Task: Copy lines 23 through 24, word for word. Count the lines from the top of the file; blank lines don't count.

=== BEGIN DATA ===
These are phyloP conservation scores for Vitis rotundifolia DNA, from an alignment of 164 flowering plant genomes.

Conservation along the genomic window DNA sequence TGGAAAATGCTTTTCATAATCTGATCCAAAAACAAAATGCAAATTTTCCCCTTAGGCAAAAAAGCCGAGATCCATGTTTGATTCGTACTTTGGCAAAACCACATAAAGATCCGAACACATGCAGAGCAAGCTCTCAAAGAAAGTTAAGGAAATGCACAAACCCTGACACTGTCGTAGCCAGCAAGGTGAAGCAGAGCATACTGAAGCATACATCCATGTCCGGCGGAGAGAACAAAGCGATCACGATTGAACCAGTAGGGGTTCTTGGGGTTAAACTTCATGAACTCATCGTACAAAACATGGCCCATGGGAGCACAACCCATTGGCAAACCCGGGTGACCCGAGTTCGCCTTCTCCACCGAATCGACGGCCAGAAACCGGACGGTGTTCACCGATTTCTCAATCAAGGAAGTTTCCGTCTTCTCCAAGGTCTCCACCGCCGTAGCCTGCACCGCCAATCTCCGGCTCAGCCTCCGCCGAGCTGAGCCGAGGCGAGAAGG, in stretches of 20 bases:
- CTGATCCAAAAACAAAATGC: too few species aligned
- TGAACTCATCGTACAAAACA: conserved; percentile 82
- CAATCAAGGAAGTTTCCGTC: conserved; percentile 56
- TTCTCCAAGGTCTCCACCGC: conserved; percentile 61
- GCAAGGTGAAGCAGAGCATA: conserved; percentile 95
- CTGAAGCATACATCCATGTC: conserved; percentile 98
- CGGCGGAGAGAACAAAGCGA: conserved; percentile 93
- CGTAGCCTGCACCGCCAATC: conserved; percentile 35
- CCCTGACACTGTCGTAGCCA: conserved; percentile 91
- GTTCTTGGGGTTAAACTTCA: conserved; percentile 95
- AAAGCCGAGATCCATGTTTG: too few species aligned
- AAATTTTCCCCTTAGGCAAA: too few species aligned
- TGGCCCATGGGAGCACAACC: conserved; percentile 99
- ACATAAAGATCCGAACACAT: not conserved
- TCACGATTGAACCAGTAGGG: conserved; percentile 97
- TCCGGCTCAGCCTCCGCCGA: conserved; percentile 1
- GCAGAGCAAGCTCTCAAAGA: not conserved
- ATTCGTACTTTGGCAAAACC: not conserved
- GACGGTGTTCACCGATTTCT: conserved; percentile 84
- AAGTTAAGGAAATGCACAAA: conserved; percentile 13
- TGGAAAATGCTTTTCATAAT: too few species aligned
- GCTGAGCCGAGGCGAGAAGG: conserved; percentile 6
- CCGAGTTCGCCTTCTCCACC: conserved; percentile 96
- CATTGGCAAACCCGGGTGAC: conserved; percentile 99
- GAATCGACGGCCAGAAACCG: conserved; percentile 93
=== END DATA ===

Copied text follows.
- TGGAAAATGCTTTTCATAAT: too few species aligned
- GCTGAGCCGAGGCGAGAAGG: conserved; percentile 6